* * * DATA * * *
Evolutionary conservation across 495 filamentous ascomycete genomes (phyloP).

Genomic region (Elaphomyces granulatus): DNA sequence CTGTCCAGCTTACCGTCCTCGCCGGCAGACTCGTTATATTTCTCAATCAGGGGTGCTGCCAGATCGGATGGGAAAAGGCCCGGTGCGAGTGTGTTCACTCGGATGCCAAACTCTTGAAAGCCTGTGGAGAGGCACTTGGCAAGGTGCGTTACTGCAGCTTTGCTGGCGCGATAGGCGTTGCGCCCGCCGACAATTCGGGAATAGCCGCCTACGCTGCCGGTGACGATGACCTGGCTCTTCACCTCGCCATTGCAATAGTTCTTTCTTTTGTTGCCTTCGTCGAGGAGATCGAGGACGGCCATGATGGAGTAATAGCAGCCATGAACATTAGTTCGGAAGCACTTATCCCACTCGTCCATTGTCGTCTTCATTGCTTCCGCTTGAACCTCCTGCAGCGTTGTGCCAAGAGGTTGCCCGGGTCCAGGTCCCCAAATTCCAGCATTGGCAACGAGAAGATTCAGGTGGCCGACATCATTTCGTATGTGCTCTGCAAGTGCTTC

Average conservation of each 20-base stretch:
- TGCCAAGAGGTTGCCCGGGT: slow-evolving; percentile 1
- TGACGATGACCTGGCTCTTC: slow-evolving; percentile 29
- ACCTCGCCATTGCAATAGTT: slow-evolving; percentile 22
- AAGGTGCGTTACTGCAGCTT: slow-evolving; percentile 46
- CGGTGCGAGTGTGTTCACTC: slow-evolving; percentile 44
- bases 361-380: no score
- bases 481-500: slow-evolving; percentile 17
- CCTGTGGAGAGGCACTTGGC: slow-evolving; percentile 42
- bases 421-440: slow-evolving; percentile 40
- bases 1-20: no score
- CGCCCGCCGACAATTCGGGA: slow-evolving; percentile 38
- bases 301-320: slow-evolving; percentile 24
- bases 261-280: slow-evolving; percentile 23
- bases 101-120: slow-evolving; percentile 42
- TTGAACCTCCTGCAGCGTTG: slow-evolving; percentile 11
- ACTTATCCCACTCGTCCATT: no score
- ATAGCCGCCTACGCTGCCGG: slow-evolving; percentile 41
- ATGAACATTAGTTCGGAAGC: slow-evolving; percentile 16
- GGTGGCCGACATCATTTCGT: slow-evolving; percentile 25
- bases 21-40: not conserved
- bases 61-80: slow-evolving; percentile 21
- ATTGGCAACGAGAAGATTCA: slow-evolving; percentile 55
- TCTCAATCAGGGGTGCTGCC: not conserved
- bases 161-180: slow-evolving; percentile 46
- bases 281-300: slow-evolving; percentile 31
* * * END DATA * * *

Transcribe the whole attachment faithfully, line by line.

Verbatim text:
Evolutionary conservation across 495 filamentous ascomycete genomes (phyloP).

Genomic region (Elaphomyces granulatus): DNA sequence CTGTCCAGCTTACCGTCCTCGCCGGCAGACTCGTTATATTTCTCAATCAGGGGTGCTGCCAGATCGGATGGGAAAAGGCCCGGTGCGAGTGTGTTCACTCGGATGCCAAACTCTTGAAAGCCTGTGGAGAGGCACTTGGCAAGGTGCGTTACTGCAGCTTTGCTGGCGCGATAGGCGTTGCGCCCGCCGACAATTCGGGAATAGCCGCCTACGCTGCCGGTGACGATGACCTGGCTCTTCACCTCGCCATTGCAATAGTTCTTTCTTTTGTTGCCTTCGTCGAGGAGATCGAGGACGGCCATGATGGAGTAATAGCAGCCATGAACATTAGTTCGGAAGCACTTATCCCACTCGTCCATTGTCGTCTTCATTGCTTCCGCTTGAACCTCCTGCAGCGTTGTGCCAAGAGGTTGCCCGGGTCCAGGTCCCCAAATTCCAGCATTGGCAACGAGAAGATTCAGGTGGCCGACATCATTTCGTATGTGCTCTGCAAGTGCTTC

Average conservation of each 20-base stretch:
- TGCCAAGAGGTTGCCCGGGT: slow-evolving; percentile 1
- TGACGATGACCTGGCTCTTC: slow-evolving; percentile 29
- ACCTCGCCATTGCAATAGTT: slow-evolving; percentile 22
- AAGGTGCGTTACTGCAGCTT: slow-evolving; percentile 46
- CGGTGCGAGTGTGTTCACTC: slow-evolving; percentile 44
- bases 361-380: no score
- bases 481-500: slow-evolving; percentile 17
- CCTGTGGAGAGGCACTTGGC: slow-evolving; percentile 42
- bases 421-440: slow-evolving; percentile 40
- bases 1-20: no score
- CGCCCGCCGACAATTCGGGA: slow-evolving; percentile 38
- bases 301-320: slow-evolving; percentile 24
- bases 261-280: slow-evolving; percentile 23
- bases 101-120: slow-evolving; percentile 42
- TTGAACCTCCTGCAGCGTTG: slow-evolving; percentile 11
- ACTTATCCCACTCGTCCATT: no score
- ATAGCCGCCTACGCTGCCGG: slow-evolving; percentile 41
- ATGAACATTAGTTCGGAAGC: slow-evolving; percentile 16
- GGTGGCCGACATCATTTCGT: slow-evolving; percentile 25
- bases 21-40: not conserved
- bases 61-80: slow-evolving; percentile 21
- ATTGGCAACGAGAAGATTCA: slow-evolving; percentile 55
- TCTCAATCAGGGGTGCTGCC: not conserved
- bases 161-180: slow-evolving; percentile 46
- bases 281-300: slow-evolving; percentile 31